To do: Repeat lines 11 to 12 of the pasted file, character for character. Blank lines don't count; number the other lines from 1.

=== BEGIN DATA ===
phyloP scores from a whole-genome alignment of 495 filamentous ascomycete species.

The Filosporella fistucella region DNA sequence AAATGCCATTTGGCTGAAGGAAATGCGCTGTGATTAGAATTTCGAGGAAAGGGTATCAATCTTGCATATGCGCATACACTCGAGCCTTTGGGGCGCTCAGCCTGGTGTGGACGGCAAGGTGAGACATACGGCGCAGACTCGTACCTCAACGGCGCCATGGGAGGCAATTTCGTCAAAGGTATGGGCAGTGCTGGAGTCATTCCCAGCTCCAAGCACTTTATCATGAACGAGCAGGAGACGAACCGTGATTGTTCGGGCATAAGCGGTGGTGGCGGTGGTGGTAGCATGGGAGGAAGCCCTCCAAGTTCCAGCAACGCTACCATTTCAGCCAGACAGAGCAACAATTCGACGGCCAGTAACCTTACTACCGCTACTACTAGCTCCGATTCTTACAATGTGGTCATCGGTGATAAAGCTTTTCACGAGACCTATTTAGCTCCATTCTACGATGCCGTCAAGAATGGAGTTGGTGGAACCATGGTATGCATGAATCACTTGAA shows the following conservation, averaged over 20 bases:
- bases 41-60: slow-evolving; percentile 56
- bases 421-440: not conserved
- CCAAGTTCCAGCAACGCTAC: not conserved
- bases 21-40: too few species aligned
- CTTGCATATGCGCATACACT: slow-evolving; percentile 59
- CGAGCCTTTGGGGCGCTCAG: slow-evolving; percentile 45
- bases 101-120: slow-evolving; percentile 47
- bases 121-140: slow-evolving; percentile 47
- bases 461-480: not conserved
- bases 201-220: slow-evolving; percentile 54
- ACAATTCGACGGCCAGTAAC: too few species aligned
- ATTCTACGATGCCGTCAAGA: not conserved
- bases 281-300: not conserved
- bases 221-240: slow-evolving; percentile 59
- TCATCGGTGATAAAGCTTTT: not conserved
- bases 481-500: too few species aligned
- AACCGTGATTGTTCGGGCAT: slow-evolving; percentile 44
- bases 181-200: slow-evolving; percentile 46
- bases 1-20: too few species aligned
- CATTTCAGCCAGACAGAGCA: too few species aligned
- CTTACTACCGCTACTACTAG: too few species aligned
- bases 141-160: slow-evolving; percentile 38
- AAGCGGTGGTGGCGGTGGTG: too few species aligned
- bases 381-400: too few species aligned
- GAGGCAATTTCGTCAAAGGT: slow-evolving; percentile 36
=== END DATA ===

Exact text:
- bases 461-480: not conserved
- bases 201-220: slow-evolving; percentile 54